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10 things to know about hypogylcaemia in kids

June 27, 2023

mum hugging child type 1 diabetes hypoglycaemia

A low blood glucose level, known as hypoglycaemia (also called a ‘hypo’ or a ‘low’) is one of the most important things to monitor when a person is living with type 1 diabetes (T1D).

Hypos are a normal part of life for people with type 1 diabetes – in fact, most children have a hypo every now and then (and they often have them up to four times a week!).

It’s important to learn how to treat and try to prevent hypos. Here are the top 10 things you need to know about them.

1. What causes a hypo in children?

Hypoglycaemia happens when blood glucose levels (BGLs) fall too low, with a level below 3.9mmol/l.

Hypos happen when there’s an imbalance between insulin, food and exercise, and your child has received too much insulin for their needs that day. The brain then doesn’t have enough glucose to function normally, and the body releases adrenaline to try and raise BGLs. This causes hypo symptoms.

Common hypo causes include exercising without decreasing insulin amounts, or without eating extra carbohydrates (carbs); missing meals or eating them late, with not enough carbs; or dosing too much insulin.

In teens and adults, hypos can be caused by drinking alcohol.

2. What are the signs of a hypo in kids?

Many children look and feel unwell when experiencing a hypo. Hypos can cause symptoms including:

  • paleness
  • headaches
  • sweating
  • dizziness
  • feeling hungry
  • blurred vision
  • confusion, inability to concentrate
  • irritability, crying
  • weakness.

At other times, children may not show or feel symptoms (especially infants and younger children).

3. How do you fix a mild or moderate hypo in children?

Fast-acting carbohydrates raise BGLs quickly and should be carried at all times. Some popular hypo treatments are glucose tabs or gels, fruit juice, soft drinks (not diet) and honey.

Jellybeans or other lollies are also popular choices, especially for children. Keep in mind that lollies can take a little longer to work as the body processes the other ingredients.

Some people experiment and find it best to follow up with a slow-acting carbohydrate like bread, a biscuit or some milk.

Speak to your diabetes educator for advice best suited to your child’s T1D management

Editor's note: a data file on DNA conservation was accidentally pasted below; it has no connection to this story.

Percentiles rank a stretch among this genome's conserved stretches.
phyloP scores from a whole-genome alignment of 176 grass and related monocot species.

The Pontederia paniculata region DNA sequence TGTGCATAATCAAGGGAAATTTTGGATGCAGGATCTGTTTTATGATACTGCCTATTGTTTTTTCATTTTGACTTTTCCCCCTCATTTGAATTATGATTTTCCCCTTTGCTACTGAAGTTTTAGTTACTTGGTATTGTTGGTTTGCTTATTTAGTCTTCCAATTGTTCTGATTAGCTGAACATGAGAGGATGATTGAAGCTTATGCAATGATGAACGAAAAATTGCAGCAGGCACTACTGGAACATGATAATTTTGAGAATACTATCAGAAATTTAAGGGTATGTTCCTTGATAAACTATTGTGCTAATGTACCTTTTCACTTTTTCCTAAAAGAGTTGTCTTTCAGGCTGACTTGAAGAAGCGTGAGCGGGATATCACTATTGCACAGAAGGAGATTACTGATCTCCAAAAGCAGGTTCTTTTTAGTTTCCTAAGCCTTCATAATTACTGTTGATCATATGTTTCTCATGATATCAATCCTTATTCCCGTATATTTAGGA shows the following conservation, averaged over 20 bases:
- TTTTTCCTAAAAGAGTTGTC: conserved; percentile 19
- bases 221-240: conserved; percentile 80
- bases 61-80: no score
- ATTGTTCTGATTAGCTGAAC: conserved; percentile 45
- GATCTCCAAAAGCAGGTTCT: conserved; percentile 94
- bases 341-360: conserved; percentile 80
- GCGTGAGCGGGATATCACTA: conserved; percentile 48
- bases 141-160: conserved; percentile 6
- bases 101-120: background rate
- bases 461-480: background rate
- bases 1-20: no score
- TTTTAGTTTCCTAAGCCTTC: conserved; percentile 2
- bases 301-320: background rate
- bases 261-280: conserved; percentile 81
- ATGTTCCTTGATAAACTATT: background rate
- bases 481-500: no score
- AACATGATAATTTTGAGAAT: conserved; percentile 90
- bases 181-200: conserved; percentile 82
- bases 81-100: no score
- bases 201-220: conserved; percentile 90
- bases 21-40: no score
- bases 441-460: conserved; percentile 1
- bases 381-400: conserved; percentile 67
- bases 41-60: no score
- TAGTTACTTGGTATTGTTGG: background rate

4. What happens during a severe hypo in children?

Severe hypogylcaemia happens when a person with T1D has low blood sugar levels that result in them being extremely drowsy or disorientated, unconscious, or having a fit or convulsion. It’s not defined by an actual number, but a worsening of symptoms that might make them unable to consume standard hypo treatments.

If this happens to your child, put them in the recovery position and administer a glucagon injection. Call an ambulance if you don’t have a glucagon injection close by, if you’re unsure what’s happening, or if they don’t improve quickly.

5. Should I trust the meter or my child’s feelings?

Blood glucose meters and continuous glucose monitors (CGMs) are invaluable for identifying when blood sugar levels are dropping and rising again after hypo treatment.

Don’t let the CGM replace how you child is feeling, though – encouraging your child to listen to their body is an important life lesson.

6. Do hypos lead to more hypos?

The day or so after having a hypo (especially if it’s a severe one), the liver is depleted of stores of glycogen. This can make your child more susceptible to another hypo. Monitor them closely and adjust their insulin and food if required.

7. What about night hypos in kids?

Night hypos are a genuine fear for parents of children with T1D, as some children can sleep through hypos. They’re more likely to happen if your child has done a lot of exercise that day, if they’ve eaten poorly, or if they’re unwell.

Regular finger pricking or a CGM is your best defence against night hypos, and will help you identify patterns. Checking BGLs before bed is a good idea, as you can then give them carbs as needed, while checking BGLs in the middle of the night can also help.

8. Can a child make a hypo happen?

Some children learn that hypos mean a sugar treat or a break from the learning at school, so they then try to convince their parent or teacher they’re low when they’re really not. Others may deliberately not match their food intake with insulin doses so a hypo might occur.

Always check BGLs before treating a hypo, and remind your child that it’s a serious matter.

9. Will a child feel better straight after a hypo treatment?

Hypo symptoms should subside when their BGLs return to a normal range.

Your child may get a headache or experience temporary memory or concentration problems afterwards. It can help to get some extra rest and monitoring, as well as paracetamol if needed.

10. When should I speak to my child’s healthcare team about hypos?

Speak to your healthcare team if hypos are happening more than five times a week, if they tend to occur at the same time of day, if they’re happening regularly at night, or if a severe hypo occurs.

As always, remember that your team is there to answer any questions you may have, and to give you tips to manage your child’s diabetes. Never be afraid to reach out for support and information.

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